Fed Holds Off on Stimulus for Now

Will the Fed try to stimulate the economy more or not? Is QE3 in the immediate future? The answer to those questions at the end of the latest meeting of the Federal Open Market Committee on Wednesday was "not yet."

Will the Fed try to stimulate the economy more or not? Is QE3 in the immediate future? The answer to those questions at the end of the latest meeting of the Federal Open Market Committee on Wednesday was “not yet.”

Perhaps the Fed doesn’t want to be accused of undue haste, but the central bank did seem to set the stage for a stimulus as soon as the next meeting of the FOMC, which is in September, or at least before the nation is slated to deal with the “fiscal cliff” in January. For one thing, the FOMC’s assessment of the economy is now couched in more negative terms: “economic activity decelerated somewhat over the first half of the year,” the committee said in its press statement.

The last straw might be Friday’s employment report. A bad one might prompt action in the form of further bond buying, which is about all the Fed can do. Fed observers believe that should the central bank decide on a QE3 course, it would commit to buy about $500 billion in mortgage-backed securities. That would add significantly, but not astronomically, to the roughly $2 trillion the Fed already holds in MBS and Treasuries.

Wall Street dropped immediately after the FOMC make its announcement on Wednesday afternoon, but ultimately seemed to shrug off the news, ending down by relatively small amounts. The Dow Jones Industrial Average lost 32.55 points, or 0.25 percent, while the S&P 500 was down 0.3 percent and the Nasdaq was off 0.66 percent.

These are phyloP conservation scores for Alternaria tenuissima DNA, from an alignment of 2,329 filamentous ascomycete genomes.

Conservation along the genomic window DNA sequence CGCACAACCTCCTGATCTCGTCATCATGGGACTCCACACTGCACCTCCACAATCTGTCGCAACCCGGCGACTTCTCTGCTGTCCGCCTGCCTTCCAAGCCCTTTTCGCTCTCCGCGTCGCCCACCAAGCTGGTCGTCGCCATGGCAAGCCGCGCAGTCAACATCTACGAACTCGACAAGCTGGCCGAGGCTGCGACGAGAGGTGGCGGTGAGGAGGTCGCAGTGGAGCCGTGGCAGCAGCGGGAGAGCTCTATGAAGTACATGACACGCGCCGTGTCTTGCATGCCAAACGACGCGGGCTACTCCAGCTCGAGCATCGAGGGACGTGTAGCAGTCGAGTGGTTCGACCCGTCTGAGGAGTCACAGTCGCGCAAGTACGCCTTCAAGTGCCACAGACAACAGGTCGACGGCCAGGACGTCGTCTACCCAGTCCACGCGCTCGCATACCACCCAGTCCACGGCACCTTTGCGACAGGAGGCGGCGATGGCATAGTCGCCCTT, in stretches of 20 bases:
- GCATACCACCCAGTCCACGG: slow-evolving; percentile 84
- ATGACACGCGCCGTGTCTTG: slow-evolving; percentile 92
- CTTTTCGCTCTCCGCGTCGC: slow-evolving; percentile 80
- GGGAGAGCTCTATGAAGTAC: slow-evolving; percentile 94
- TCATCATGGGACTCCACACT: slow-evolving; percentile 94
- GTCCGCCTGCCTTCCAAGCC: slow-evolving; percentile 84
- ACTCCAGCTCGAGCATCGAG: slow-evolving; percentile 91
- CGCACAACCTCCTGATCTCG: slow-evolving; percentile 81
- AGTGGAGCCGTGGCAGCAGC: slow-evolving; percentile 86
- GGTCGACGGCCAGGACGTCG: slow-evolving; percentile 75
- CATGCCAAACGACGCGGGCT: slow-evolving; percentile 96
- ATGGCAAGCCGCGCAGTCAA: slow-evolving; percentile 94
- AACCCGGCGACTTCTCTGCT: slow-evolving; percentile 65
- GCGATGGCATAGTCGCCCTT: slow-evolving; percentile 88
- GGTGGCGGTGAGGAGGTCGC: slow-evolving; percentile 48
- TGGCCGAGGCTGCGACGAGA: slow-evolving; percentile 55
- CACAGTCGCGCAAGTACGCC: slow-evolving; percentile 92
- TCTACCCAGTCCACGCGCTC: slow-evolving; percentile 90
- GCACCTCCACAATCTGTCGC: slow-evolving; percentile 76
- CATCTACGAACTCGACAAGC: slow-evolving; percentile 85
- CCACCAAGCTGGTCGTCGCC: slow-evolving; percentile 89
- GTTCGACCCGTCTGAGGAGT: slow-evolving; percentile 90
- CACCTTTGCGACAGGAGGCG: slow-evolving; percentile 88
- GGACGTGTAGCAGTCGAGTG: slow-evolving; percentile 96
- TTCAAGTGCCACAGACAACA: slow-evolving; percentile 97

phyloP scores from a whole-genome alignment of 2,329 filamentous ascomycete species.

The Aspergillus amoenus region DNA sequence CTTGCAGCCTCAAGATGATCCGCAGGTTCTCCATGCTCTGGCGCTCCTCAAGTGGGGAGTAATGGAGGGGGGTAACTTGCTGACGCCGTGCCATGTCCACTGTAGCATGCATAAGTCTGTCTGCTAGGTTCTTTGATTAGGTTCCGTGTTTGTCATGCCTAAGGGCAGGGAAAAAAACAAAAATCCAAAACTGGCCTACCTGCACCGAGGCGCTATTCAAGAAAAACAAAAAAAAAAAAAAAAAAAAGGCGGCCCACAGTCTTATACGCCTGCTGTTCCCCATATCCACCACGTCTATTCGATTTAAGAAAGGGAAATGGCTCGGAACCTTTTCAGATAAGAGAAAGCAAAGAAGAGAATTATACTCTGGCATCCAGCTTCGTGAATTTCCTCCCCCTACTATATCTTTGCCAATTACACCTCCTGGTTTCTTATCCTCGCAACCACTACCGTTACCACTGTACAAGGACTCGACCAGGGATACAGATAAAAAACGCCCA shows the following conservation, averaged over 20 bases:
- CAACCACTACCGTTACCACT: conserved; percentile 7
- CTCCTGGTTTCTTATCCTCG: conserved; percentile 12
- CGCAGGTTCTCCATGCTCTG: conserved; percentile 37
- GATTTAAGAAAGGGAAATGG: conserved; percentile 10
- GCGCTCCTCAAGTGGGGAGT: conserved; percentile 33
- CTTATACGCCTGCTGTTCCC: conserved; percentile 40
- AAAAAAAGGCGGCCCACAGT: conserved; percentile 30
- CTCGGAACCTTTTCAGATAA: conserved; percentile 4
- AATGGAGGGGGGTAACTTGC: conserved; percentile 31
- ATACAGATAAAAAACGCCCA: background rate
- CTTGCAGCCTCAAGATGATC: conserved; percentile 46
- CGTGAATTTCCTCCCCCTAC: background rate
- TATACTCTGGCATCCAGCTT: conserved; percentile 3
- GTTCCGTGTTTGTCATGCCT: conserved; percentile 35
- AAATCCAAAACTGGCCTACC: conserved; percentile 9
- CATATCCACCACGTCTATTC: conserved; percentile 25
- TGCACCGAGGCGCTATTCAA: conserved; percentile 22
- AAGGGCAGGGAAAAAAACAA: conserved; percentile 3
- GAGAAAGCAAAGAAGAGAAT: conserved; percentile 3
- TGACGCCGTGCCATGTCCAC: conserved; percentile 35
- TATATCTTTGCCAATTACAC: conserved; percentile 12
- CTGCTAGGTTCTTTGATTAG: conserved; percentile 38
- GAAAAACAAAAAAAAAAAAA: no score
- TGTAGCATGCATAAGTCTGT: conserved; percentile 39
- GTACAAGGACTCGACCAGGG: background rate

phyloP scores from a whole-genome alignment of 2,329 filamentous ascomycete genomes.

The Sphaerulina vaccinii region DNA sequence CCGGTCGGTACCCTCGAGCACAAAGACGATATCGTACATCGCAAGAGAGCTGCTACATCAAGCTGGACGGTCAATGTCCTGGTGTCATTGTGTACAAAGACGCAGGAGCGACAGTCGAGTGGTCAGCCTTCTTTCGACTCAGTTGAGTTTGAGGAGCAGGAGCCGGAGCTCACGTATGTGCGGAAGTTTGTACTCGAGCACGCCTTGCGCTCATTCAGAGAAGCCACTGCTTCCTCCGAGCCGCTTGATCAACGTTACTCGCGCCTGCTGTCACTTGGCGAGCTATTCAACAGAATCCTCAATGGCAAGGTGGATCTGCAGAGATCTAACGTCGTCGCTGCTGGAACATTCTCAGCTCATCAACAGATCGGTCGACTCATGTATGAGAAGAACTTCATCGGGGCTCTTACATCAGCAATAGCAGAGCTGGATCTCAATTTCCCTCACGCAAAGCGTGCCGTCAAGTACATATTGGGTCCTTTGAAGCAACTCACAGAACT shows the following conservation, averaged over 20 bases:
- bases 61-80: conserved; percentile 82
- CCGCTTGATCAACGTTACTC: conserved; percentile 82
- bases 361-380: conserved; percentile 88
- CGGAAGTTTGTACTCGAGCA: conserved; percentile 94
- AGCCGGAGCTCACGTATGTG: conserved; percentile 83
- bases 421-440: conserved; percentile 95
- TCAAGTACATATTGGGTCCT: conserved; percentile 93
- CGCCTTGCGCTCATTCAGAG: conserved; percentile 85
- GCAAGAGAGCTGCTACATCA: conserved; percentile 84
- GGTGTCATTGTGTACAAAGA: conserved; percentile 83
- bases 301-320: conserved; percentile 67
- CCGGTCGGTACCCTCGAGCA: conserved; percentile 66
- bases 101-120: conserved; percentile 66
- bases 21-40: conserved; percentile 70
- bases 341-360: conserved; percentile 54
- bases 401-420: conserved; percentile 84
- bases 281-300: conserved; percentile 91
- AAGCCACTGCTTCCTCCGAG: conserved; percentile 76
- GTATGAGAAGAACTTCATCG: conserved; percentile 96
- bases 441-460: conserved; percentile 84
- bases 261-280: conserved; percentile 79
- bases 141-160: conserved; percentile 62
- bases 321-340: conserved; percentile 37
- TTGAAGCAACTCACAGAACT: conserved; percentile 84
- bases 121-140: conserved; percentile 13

ADP jobs estimate surprises on the high side

Automated Data Processing, which always releases an employment report covering the U.S. private sector ahead of official Bureau of Labor Statistics numbers, said on Wednesday that employers added a net of 163,000 positions in July. It was a surprise on the upside, but it’s rare when the ADP figures come close to the official ones, and in fact they often overstate hiring velocity.

ADP reported that businesses of all sizes were hiring with some dispatch. Small businesses (fewer than 50 employees) hired 73,000 workers, while large businesses (over 500 employees) hired 23,000. Mid-sized businesses—those in between 50 and 500—hired 67,000. The service sector hired 148,000 workers, according to ADP reckoning, while goods-producers hired 15,000 (of those, 6,000 were in manufacturing).

Separately, the Associated General Contractors of America reported on Wednesday about employment in the construction trades nationwide. According to the organization, construction employment declined in 162 out of 337 U.S. metro areas between June 2011 and June 2012, increased in 127 and stayed stagnant in 48. For the most part, this reflects the fact that construction employment has declined or remained unchanged as the public sector continues to cut back on investments in new construction and infrastructure.

The largest job losses were in the Chicago MSA (down 5,600 jobs, or 5 percent), followed by New York City (down 5,500 jobs, also 5 percent). Other places that lost a fair number of construction jobs year-over-year included greater New Orleans, Tampa-St. Pete, Nassau-Suffolk, NY, and Anchorage. Since June 2011, Bakersfield-Delano, Calif. added the highest percentage of new construction jobs (23 percent, or 3,300 jobs) followed by Fargo, N.D.-Minn. (17 percent, or 1,200 jobs).